The National Election Committee has defended its neutrality after receiving criticism from the public.
“Remarkably, some injudicious people posted information to attack the NEC to damage the people’s belief in it before the 2018 election process,” the organisation said.
Three former CNRP officials resigned from the NEC after their party was dissolved by the Supreme Court.
The NEC was revamped with nine senior leaders in April 2015 under a political agreement between the CPP and the CNRP following protests after the 2013 national election.
The composition of the committee included four elected officials from the CPP, four from the CNRP and one from a civil society organisation.
“The NEC is still absolutely independent, neutral, transparent, and just,” it said.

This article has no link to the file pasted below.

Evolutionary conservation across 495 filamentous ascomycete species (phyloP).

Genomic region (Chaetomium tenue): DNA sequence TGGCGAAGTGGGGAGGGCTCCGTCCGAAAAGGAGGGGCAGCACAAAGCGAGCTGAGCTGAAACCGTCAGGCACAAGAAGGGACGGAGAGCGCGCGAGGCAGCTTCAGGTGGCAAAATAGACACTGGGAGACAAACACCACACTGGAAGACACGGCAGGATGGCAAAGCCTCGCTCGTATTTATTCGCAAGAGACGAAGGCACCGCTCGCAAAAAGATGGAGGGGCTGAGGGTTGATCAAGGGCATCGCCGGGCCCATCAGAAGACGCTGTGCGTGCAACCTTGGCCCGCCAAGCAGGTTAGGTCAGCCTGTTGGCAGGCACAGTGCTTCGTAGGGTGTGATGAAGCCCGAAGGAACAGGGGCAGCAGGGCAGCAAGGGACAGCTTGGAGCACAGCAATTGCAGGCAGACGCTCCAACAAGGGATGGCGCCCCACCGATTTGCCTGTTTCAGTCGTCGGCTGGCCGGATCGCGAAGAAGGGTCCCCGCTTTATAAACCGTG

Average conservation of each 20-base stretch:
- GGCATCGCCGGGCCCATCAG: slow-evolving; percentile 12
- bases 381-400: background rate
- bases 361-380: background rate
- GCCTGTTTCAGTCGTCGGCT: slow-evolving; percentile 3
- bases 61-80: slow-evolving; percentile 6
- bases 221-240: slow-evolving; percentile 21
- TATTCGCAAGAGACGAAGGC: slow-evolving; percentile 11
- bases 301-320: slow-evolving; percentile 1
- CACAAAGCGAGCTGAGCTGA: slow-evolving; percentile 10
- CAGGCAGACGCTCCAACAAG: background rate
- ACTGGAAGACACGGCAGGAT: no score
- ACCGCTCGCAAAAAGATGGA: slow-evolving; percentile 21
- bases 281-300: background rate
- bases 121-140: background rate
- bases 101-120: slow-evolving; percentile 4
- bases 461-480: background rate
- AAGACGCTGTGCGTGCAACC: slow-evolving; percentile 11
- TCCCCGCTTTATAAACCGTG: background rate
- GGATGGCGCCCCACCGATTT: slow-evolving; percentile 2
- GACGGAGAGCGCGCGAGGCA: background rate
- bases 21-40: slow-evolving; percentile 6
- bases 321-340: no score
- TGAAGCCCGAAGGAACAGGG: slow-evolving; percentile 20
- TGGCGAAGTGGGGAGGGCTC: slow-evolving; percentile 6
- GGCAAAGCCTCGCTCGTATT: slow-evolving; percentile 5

“The biggest principle of the NEC is to ensure people have the right to vote and have their names on the voting list.”
Sam Kuntheamy, executive director of election watchdog NICFEC, said the public was posting on Facebook that the NEC had lost its way and become a pawn of the government.
“This information is not too important because the national and international community will not use Facebook posts to draw conclusion on the independence of the NEC,” he said.
Mr Kuntheamy noted that the new NEC members, Nuth Sokhon, Sim Sovannarom, and Hel Sarath who replaced former NEC members Kouy Bunroeun, Rong Chhun, and Te Manirong, had resigned from their party positions.
CPP spokesman Sok Eysan said the NEC remained independent and would not be pressured by anything.
“Just because three NEC members resigned by themselves, it does not mean the NEC lost its neutrality,” he said.